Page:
As his body ages, the dog’s vital organs are deteriorating. He is less active and therefore will need fewer calories. Organs may not function as well as they used to. As his pace slows down it’s hard to cope with disease or stress, so try to shield him from these as much as possible. With age, dogs are less active. Instead of running in front as he did in his youth, you will find that your dog is content to walk calmly at your side.

Caring for older dogs requires a bit of patience

You will need patience when caring for older dogs. Your dog may not hear you, or be able to see as well as he did. If he does not come when called, this does not mean that he’s deliberately ignoring you. He simply may be losing his hearing and didn’t hear your call.

As your dog becomes less mobile, he spends more time lying in one place. Make sure his favorite place is not exposed to damp or cold and is shaded from hot sun in the summer. If your dog lays down for too long on a hard or rough surface, especially if he’s a heavy dog, he may develop calluses on the joints. These can develop into ulcers and become infected, so make sure he has a thick comfortable padded surface on which to lie.

Make sure all your dog’s necessities like food and water are within easy reach. If he has difficulty climbing stairs, put up a barrier to prevent accidents. Remember that as the senses begin to dim, his sight, his hearing and sense of direction will never be the same again and he can easily become confused. Do not make too many major changes in his environment. And please don’t leave him alone too long, especially in places he’s not familiar with.

The annual vet visits are even more important when caring for older dogs. They are less resistant to disease and are less able to fight off infections. On these visits your vet will be able to examine your dog and check the status of the main vital organs such as skin, heart, kidneys and liver. He will also look for abnormal lumps in the abdomen and examine his mouth.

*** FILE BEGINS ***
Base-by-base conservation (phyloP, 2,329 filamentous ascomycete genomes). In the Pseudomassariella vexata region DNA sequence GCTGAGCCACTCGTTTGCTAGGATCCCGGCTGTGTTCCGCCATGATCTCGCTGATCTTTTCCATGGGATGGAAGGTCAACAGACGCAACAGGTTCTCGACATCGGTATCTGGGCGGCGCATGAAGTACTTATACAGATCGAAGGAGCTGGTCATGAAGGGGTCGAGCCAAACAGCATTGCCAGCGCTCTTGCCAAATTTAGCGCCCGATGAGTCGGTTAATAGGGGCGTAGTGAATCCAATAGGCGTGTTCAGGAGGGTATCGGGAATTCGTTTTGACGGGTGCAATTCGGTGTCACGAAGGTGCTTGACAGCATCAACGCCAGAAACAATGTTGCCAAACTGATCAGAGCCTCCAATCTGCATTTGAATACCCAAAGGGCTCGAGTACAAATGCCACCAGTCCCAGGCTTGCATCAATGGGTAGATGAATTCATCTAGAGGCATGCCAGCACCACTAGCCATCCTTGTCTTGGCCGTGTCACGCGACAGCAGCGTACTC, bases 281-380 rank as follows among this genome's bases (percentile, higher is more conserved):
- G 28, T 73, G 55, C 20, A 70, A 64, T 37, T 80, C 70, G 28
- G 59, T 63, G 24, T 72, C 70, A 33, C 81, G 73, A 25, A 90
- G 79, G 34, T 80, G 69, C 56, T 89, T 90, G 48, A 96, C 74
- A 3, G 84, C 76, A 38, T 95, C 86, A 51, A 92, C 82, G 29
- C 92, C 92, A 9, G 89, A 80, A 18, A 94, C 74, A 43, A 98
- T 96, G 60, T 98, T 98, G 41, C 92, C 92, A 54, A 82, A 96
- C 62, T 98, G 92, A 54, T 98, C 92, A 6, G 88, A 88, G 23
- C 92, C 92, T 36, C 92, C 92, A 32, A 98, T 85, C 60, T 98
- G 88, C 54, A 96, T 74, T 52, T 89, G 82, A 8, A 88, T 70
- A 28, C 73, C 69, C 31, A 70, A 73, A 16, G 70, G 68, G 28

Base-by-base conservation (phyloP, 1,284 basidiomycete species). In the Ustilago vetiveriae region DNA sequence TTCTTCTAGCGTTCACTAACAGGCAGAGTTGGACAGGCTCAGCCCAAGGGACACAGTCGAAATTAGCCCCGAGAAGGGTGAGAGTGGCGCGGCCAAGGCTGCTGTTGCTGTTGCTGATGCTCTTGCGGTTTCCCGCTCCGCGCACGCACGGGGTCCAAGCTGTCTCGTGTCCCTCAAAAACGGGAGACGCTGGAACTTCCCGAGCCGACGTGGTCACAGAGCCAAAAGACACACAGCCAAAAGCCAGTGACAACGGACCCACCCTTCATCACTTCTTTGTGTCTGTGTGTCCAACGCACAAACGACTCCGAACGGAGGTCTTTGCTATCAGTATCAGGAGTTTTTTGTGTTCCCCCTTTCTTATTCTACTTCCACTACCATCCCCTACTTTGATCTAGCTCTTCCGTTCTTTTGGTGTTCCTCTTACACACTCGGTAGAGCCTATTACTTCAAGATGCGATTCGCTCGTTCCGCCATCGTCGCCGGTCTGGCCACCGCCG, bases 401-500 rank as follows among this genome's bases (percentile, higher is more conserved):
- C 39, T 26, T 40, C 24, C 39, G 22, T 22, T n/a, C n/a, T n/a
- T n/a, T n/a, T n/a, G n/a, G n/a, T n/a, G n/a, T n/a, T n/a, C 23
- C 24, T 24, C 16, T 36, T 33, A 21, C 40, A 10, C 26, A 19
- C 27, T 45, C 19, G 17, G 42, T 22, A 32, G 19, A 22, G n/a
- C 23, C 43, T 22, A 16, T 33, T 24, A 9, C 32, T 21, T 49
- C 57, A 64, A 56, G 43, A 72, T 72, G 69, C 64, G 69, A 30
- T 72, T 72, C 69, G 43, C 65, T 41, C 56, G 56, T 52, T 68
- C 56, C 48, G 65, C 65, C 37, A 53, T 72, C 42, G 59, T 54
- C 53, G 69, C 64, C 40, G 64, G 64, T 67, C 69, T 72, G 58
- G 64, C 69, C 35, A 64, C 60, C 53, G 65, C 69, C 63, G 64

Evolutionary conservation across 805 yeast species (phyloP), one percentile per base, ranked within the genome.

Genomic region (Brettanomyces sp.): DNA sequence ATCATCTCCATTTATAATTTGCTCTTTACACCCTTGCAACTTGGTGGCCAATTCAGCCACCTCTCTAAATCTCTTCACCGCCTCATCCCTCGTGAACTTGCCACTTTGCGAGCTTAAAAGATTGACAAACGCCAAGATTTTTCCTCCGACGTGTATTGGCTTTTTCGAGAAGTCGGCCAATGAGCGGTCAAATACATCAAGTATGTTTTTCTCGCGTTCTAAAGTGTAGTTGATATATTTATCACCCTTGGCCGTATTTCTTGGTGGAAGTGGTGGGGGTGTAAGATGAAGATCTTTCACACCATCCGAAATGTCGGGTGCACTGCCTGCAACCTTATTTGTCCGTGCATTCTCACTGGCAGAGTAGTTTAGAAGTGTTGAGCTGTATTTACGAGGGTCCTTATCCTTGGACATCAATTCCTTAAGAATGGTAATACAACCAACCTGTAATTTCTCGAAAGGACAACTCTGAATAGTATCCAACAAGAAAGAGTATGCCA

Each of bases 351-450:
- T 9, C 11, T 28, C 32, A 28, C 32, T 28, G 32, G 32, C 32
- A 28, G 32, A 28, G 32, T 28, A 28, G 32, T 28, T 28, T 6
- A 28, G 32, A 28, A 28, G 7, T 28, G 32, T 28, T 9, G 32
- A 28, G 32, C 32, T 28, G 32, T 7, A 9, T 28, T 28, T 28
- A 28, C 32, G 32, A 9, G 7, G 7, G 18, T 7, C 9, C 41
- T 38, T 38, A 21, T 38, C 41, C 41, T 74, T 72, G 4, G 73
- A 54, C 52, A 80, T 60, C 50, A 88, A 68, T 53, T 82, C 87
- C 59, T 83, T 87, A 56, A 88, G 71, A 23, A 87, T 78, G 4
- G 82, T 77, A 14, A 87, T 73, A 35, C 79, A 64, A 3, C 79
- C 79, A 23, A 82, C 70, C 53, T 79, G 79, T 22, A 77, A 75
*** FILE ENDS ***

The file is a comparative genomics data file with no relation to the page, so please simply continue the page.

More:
Medical conditions such as kidney disease can be detected and treated early before the onset of clinical symptoms by a simple blood test. Urine tests provide information on the health of your dog and you can bring a sample to the vet at the time of booster shots and check up. Use clean containers with screw tops to collect and transport urine. Your vet can give you a special bottle.

Some medical conditions such as kidney failure and heart disease require changing his diet. Your veterinarian can give you appropriate arrangements or he will advise you how to prepare a special diet at home. If your dog is incontinent, your vet can help. Often the cause is medical and treatable.

Make time to groom your dog, it will help them feel more comfortable. Brushing improves circulation under the skin and keeps the hair shiny and knot-free. Caring for your dog is also examining its fur in order to detect defects such as loss of hair, wounds, sores and signs of fleas or parasites.

Caring for older dogs also means recognizing when the time has come for him to leave you. The loss of a companion is never easy to live with and it is difficult to accept that your dog will not last forever. You can do your best – with patience and attention – to give him the ultimate gift, an end of life that is comfortable and happy. Caring for older dogs is a privilege rather than a chore.